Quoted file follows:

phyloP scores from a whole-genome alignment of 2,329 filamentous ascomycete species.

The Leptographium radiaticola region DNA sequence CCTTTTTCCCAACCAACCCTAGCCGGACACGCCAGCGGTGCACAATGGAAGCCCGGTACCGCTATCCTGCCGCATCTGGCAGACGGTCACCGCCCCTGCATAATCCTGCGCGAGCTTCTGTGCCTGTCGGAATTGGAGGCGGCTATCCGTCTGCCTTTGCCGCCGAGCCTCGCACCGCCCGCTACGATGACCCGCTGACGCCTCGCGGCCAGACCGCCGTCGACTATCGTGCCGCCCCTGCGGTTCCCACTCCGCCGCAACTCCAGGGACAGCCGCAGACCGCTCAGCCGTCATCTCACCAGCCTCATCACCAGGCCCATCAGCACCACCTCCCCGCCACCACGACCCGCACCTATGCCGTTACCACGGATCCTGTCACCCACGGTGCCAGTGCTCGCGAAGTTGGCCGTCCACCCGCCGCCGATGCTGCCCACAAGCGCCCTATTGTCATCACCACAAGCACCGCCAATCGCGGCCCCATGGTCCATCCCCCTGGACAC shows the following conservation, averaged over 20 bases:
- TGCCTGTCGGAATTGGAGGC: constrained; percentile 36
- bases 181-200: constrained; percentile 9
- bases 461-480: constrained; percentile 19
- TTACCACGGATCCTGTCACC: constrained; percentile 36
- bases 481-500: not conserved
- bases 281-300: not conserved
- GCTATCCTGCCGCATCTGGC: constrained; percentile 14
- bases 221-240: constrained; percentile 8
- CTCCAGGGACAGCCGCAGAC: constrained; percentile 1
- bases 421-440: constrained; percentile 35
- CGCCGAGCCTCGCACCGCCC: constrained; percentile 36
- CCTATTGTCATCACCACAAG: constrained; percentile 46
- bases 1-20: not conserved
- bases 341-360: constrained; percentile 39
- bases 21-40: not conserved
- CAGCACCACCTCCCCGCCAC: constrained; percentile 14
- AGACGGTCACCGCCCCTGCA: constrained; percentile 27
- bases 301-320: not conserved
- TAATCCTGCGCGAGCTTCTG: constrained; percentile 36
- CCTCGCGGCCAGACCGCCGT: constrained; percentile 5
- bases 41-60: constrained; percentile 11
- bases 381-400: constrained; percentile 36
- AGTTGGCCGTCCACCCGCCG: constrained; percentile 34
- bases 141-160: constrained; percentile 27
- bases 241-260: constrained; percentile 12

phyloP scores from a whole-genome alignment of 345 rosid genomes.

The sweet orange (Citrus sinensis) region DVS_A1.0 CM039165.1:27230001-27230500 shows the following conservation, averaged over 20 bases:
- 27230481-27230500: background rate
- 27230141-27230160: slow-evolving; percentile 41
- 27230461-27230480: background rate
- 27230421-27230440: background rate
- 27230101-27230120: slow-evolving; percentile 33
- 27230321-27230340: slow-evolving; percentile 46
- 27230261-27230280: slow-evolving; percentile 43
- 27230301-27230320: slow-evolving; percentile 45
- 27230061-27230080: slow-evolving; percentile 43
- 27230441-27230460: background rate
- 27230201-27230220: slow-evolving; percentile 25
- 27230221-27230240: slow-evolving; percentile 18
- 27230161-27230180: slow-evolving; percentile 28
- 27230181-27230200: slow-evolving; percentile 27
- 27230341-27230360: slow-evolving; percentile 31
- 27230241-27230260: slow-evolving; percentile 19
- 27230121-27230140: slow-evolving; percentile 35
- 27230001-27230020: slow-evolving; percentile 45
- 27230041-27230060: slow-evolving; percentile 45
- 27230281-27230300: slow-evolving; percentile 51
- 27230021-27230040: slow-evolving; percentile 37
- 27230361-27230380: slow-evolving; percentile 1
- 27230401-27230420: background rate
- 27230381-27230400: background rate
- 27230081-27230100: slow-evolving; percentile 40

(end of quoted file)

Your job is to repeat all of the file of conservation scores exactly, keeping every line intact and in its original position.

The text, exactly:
phyloP scores from a whole-genome alignment of 2,329 filamentous ascomycete species.

The Leptographium radiaticola region DNA sequence CCTTTTTCCCAACCAACCCTAGCCGGACACGCCAGCGGTGCACAATGGAAGCCCGGTACCGCTATCCTGCCGCATCTGGCAGACGGTCACCGCCCCTGCATAATCCTGCGCGAGCTTCTGTGCCTGTCGGAATTGGAGGCGGCTATCCGTCTGCCTTTGCCGCCGAGCCTCGCACCGCCCGCTACGATGACCCGCTGACGCCTCGCGGCCAGACCGCCGTCGACTATCGTGCCGCCCCTGCGGTTCCCACTCCGCCGCAACTCCAGGGACAGCCGCAGACCGCTCAGCCGTCATCTCACCAGCCTCATCACCAGGCCCATCAGCACCACCTCCCCGCCACCACGACCCGCACCTATGCCGTTACCACGGATCCTGTCACCCACGGTGCCAGTGCTCGCGAAGTTGGCCGTCCACCCGCCGCCGATGCTGCCCACAAGCGCCCTATTGTCATCACCACAAGCACCGCCAATCGCGGCCCCATGGTCCATCCCCCTGGACAC shows the following conservation, averaged over 20 bases:
- TGCCTGTCGGAATTGGAGGC: constrained; percentile 36
- bases 181-200: constrained; percentile 9
- bases 461-480: constrained; percentile 19
- TTACCACGGATCCTGTCACC: constrained; percentile 36
- bases 481-500: not conserved
- bases 281-300: not conserved
- GCTATCCTGCCGCATCTGGC: constrained; percentile 14
- bases 221-240: constrained; percentile 8
- CTCCAGGGACAGCCGCAGAC: constrained; percentile 1
- bases 421-440: constrained; percentile 35
- CGCCGAGCCTCGCACCGCCC: constrained; percentile 36
- CCTATTGTCATCACCACAAG: constrained; percentile 46
- bases 1-20: not conserved
- bases 341-360: constrained; percentile 39
- bases 21-40: not conserved
- CAGCACCACCTCCCCGCCAC: constrained; percentile 14
- AGACGGTCACCGCCCCTGCA: constrained; percentile 27
- bases 301-320: not conserved
- TAATCCTGCGCGAGCTTCTG: constrained; percentile 36
- CCTCGCGGCCAGACCGCCGT: constrained; percentile 5
- bases 41-60: constrained; percentile 11
- bases 381-400: constrained; percentile 36
- AGTTGGCCGTCCACCCGCCG: constrained; percentile 34
- bases 141-160: constrained; percentile 27
- bases 241-260: constrained; percentile 12

phyloP scores from a whole-genome alignment of 345 rosid genomes.

The sweet orange (Citrus sinensis) region DVS_A1.0 CM039165.1:27230001-27230500 shows the following conservation, averaged over 20 bases:
- 27230481-27230500: background rate
- 27230141-27230160: slow-evolving; percentile 41
- 27230461-27230480: background rate
- 27230421-27230440: background rate
- 27230101-27230120: slow-evolving; percentile 33
- 27230321-27230340: slow-evolving; percentile 46
- 27230261-27230280: slow-evolving; percentile 43
- 27230301-27230320: slow-evolving; percentile 45
- 27230061-27230080: slow-evolving; percentile 43
- 27230441-27230460: background rate
- 27230201-27230220: slow-evolving; percentile 25
- 27230221-27230240: slow-evolving; percentile 18
- 27230161-27230180: slow-evolving; percentile 28
- 27230181-27230200: slow-evolving; percentile 27
- 27230341-27230360: slow-evolving; percentile 31
- 27230241-27230260: slow-evolving; percentile 19
- 27230121-27230140: slow-evolving; percentile 35
- 27230001-27230020: slow-evolving; percentile 45
- 27230041-27230060: slow-evolving; percentile 45
- 27230281-27230300: slow-evolving; percentile 51
- 27230021-27230040: slow-evolving; percentile 37
- 27230361-27230380: slow-evolving; percentile 1
- 27230401-27230420: background rate
- 27230381-27230400: background rate
- 27230081-27230100: slow-evolving; percentile 40